He said Hagel's two terms in the Senate, before he retired in 2009, spanned the latter years of the post-Cold War military drawdown and the post-Sept. 11 buildup. "From a budget point of view he has seen both ends of the spectrum and that gives him a good perspective to start from."
Hagel's possible selection has been met with mixed reviews. Senate Armed Services Committee chairman, Sen. Carl Levin, D-Mich., said Hagel would be "terrific."
But Republicans have said he faces tough questions, with South Carolina Sen. Lindsey Graham declaring Hagel would be "the most antagonistic secretary of defense towards the state of Israel in our nation's history."
Hagel has criticized discussion of a military strike by either the U.S. or Israel against Iran and spoken of the influence of the "Jewish lobby" on Congress. He also has backed efforts to bring Iran to the table for talks on future peace in Afghanistan.
"The appointment of Chuck Hagel would be a slap in the face for every American who is concerned about the safety of Israel," said Matt Brooks, executive director of the Republican Jewish Coalition.
In comments to the Lincoln (Neb.) Journal Star, Hagel said critics have "completely distorted" his record, insisting he has backed sanctions against Iran and demonstrated total support for Israel.
The National Jewish Democratic Council issued a statement Monday saying it trusts that Hagel "will follow the president's lead of providing unrivaled support for Israel," including "leading the world against Iran's nuclear program."
Hagel often straddled party lines and had some high-profile dustups with his Republican colleagues.
In 2008, he criticized GOP vice presidential candidate Sarah Palin, saying she lacked foreign policy credentials and that it would be "a stretch" to consider her qualified to become president. His wife, Lilibet Hagel, endorsed Obama in his first run for president. Hagel also was mentioned as a possible candidate for Pentagon chief when Obama was first elected.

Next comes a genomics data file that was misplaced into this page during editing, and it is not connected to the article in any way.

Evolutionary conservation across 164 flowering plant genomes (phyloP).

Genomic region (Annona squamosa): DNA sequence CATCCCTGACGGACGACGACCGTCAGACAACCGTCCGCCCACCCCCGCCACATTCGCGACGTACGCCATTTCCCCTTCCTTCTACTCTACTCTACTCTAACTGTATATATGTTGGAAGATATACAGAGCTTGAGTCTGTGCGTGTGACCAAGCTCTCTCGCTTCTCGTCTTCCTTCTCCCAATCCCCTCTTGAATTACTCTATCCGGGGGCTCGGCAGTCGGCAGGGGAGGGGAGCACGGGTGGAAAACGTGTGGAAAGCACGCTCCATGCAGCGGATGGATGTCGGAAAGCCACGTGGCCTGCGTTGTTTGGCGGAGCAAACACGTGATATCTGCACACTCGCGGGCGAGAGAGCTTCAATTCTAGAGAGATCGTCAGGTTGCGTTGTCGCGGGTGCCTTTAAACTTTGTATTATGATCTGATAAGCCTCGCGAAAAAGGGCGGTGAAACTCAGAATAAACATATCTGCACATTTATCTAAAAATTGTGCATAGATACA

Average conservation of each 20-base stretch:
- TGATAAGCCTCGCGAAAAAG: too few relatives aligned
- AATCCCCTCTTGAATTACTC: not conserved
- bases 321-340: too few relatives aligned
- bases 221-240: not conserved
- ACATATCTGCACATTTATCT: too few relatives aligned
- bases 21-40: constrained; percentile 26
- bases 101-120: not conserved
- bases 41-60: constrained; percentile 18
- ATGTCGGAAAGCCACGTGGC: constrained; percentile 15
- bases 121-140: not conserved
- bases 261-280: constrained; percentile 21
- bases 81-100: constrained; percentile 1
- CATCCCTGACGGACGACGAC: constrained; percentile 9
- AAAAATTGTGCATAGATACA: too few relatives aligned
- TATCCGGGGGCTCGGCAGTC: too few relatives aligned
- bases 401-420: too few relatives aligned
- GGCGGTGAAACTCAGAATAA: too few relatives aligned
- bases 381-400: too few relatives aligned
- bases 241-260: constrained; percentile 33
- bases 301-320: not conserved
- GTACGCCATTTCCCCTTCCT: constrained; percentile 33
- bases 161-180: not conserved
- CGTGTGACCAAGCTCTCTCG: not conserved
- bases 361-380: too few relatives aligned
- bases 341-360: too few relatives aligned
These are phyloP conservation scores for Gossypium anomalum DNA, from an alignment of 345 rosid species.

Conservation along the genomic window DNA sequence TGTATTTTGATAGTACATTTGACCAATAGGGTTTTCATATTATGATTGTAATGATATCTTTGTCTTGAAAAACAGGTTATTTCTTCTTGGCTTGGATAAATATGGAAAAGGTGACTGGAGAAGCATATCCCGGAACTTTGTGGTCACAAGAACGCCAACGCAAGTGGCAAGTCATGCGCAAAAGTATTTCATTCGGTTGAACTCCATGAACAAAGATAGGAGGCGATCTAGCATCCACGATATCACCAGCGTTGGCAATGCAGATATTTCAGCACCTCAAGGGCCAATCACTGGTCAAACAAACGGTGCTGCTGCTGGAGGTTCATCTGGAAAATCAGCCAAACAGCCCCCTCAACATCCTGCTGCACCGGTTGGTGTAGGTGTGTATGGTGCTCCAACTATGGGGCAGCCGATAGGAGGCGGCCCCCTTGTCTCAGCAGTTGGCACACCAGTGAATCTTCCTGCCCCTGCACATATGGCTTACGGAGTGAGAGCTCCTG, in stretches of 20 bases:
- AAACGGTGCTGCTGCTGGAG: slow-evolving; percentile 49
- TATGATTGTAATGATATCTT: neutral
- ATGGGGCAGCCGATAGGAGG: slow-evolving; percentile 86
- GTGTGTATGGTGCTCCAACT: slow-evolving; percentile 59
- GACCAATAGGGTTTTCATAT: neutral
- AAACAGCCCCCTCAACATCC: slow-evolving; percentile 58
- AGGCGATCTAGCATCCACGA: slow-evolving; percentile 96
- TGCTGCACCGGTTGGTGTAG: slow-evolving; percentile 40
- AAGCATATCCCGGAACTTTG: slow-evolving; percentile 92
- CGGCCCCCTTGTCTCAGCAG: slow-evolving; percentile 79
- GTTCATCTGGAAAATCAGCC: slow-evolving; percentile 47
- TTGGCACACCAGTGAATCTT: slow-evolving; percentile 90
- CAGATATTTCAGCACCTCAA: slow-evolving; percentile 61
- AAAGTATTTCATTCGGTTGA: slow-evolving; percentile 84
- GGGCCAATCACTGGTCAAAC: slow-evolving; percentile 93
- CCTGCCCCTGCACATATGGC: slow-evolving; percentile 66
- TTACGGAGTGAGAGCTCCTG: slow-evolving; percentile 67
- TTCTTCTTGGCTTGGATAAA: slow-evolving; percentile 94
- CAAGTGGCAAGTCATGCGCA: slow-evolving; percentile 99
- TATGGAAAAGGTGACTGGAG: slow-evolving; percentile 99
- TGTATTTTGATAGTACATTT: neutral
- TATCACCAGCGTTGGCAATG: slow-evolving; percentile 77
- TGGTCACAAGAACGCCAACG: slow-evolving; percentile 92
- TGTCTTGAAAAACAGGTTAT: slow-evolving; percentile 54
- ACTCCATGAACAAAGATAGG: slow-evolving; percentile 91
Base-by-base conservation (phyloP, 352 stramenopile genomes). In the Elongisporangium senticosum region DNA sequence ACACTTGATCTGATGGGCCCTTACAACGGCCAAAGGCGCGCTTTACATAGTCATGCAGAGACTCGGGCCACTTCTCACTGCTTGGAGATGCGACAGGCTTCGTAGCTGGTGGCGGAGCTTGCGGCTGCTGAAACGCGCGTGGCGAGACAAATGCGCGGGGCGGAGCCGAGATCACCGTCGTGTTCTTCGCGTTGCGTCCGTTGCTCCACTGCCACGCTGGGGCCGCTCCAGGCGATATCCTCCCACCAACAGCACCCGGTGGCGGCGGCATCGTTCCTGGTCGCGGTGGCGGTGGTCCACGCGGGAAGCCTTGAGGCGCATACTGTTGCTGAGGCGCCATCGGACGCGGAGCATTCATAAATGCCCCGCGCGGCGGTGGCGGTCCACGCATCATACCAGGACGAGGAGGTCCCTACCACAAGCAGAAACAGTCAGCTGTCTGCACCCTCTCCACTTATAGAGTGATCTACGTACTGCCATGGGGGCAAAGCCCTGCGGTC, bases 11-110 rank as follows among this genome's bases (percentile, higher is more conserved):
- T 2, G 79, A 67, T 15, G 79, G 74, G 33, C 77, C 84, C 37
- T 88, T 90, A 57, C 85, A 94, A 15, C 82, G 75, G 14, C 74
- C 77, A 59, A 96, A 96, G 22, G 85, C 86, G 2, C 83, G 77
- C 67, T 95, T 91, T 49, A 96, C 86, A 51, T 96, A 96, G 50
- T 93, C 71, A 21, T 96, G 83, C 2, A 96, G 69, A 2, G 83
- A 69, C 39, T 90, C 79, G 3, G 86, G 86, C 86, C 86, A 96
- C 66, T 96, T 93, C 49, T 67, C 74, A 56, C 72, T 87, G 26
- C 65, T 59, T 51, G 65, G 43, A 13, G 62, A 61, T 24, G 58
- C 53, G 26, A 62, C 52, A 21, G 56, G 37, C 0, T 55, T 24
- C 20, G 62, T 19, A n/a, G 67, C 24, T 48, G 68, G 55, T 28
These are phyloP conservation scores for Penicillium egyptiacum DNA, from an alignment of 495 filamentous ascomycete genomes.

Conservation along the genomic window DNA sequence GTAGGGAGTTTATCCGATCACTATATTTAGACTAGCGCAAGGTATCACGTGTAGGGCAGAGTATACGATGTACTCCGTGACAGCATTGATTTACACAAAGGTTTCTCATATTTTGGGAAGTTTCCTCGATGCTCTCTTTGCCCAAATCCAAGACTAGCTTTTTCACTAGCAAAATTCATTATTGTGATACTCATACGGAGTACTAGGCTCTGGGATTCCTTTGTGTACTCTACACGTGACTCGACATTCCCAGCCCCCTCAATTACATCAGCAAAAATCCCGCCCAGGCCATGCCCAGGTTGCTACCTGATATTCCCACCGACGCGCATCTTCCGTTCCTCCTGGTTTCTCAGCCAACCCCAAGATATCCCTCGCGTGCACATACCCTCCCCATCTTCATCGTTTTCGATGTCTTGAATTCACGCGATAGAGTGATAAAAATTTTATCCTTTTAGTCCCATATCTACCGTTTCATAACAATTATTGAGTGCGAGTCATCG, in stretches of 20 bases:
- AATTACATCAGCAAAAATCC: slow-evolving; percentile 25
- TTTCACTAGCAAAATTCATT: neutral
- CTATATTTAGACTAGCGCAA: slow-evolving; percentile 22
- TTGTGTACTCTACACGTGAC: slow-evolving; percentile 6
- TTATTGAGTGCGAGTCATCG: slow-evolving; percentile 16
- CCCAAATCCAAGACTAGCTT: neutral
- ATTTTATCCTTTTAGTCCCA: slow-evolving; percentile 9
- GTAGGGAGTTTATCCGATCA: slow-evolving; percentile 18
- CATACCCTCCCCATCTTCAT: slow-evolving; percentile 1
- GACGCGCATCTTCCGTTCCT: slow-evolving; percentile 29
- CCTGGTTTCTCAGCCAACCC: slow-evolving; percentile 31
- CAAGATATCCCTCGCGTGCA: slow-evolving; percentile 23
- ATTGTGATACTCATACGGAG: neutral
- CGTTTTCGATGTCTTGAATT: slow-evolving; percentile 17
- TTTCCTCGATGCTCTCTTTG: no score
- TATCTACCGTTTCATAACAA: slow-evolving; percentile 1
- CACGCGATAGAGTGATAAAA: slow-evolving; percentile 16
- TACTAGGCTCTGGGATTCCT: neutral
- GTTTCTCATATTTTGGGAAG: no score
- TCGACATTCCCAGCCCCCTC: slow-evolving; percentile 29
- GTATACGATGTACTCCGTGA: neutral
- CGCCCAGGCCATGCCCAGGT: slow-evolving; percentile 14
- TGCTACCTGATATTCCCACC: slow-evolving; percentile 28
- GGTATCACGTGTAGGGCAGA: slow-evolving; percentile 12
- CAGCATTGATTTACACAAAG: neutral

As defense secretary, Hagel would preside over the withdrawal of combat troops from Afghanistan and the waning days of the war, and would direct some of the steepest cuts in Pentagon spending in years. His task would be to restructure a pared down military that can step away from the grinding wars of the past 11 years and refocus on a swath of regional challenges from Syria, Iran and North Korea to terrorism in Africa and the defense buildup in the Pacific.
His experience and his allies on Capitol Hill will work to his benefit.
"Certainly his name coming forward is one I'm very open to," said Sen. Bob Corker, R-Tenn., who served with Hagel on the Senate Foreign Relations Committee. "I had good relations with him while he was in the Senate. Certainly (he's) a veteran and someone who also spent a lot of time around the world understanding the relations other countries have with the U.S. and vice versa."
Defense analyst Loren Thompson, of the Virginia-based Lexington Institute think tank, said Hagel knows the political system and is known for thinking outside the box, which would help as budget cuts move forward.
"He's a veteran who understands how Congress works and has stayed plugged in to developments in defense policy," Thompson said. "He is not tied to the status quo and will think creatively about how to manage America's military forces."
Associated Press writer Donna Cassata contributed to this report.
Lolita C. Baldor can be followed on Twitter at http://twitter.com/lbaldor
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